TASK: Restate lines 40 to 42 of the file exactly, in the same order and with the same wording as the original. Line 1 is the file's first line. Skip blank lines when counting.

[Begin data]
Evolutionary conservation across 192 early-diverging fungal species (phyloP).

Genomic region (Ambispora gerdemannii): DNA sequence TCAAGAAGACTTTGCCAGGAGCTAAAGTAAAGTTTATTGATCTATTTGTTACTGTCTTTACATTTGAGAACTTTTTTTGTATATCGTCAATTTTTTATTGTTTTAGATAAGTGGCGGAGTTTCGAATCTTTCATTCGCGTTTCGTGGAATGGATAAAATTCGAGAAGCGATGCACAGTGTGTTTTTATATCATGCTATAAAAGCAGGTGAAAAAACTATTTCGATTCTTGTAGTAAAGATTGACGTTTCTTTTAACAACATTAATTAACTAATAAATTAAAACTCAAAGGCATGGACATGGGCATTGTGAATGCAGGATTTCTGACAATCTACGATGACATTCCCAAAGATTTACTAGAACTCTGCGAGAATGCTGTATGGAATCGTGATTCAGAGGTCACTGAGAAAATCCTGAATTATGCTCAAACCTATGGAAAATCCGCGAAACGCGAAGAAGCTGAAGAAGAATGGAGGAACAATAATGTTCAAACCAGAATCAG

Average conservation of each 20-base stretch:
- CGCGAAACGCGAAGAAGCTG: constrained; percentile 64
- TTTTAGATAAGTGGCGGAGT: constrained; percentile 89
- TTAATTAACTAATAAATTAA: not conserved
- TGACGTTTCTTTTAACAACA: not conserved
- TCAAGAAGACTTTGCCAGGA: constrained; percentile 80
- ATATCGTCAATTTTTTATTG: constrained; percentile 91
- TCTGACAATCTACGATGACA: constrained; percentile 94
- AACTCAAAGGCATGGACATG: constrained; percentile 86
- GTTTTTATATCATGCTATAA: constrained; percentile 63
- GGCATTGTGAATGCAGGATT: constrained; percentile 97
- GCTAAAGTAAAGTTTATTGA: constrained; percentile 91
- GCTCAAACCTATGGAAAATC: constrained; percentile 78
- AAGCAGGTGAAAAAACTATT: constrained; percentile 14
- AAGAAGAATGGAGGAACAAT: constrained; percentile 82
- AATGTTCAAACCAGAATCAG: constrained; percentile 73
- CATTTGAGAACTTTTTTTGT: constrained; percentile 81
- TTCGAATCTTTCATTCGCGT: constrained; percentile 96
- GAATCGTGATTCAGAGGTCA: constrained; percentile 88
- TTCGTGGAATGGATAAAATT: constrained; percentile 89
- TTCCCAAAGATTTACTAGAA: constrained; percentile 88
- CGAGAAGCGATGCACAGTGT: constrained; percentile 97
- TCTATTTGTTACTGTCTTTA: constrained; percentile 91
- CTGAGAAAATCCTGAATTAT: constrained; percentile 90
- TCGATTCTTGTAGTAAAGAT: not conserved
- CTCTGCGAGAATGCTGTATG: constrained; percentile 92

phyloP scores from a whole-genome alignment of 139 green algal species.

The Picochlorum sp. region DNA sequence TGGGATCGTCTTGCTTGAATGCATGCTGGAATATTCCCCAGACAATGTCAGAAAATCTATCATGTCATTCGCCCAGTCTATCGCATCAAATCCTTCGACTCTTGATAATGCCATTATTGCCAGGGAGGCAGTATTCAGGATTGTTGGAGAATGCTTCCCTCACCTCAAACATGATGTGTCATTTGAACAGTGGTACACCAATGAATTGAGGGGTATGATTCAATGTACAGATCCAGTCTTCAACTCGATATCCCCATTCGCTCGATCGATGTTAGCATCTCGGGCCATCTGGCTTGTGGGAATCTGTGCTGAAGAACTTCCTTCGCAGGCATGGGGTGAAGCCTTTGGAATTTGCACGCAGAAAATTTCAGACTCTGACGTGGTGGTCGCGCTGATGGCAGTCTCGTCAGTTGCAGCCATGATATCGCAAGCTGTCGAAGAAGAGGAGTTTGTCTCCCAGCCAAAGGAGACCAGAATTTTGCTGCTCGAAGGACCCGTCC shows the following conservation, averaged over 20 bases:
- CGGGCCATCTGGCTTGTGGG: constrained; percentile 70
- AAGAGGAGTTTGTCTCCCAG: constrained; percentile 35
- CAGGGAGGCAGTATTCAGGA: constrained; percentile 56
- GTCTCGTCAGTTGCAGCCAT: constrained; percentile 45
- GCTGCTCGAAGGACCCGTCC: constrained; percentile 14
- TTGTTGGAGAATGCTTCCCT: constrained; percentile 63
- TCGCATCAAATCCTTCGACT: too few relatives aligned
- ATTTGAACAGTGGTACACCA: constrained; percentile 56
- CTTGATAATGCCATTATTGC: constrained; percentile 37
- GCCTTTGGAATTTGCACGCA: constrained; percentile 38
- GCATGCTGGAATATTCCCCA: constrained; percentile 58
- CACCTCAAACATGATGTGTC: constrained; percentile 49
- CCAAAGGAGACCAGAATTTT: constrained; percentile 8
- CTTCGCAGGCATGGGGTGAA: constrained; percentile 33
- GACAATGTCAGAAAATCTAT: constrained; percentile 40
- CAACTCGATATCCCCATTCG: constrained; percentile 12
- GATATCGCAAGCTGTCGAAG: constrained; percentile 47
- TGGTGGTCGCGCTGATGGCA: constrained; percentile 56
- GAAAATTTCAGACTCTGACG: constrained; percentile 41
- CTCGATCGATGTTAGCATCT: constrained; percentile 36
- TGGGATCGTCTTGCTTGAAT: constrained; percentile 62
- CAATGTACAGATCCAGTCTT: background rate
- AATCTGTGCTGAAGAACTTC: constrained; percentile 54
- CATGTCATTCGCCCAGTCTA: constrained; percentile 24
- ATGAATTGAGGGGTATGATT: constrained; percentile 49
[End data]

- GCCTTTGGAATTTGCACGCA: constrained; percentile 38
- GCATGCTGGAATATTCCCCA: constrained; percentile 58
- CACCTCAAACATGATGTGTC: constrained; percentile 49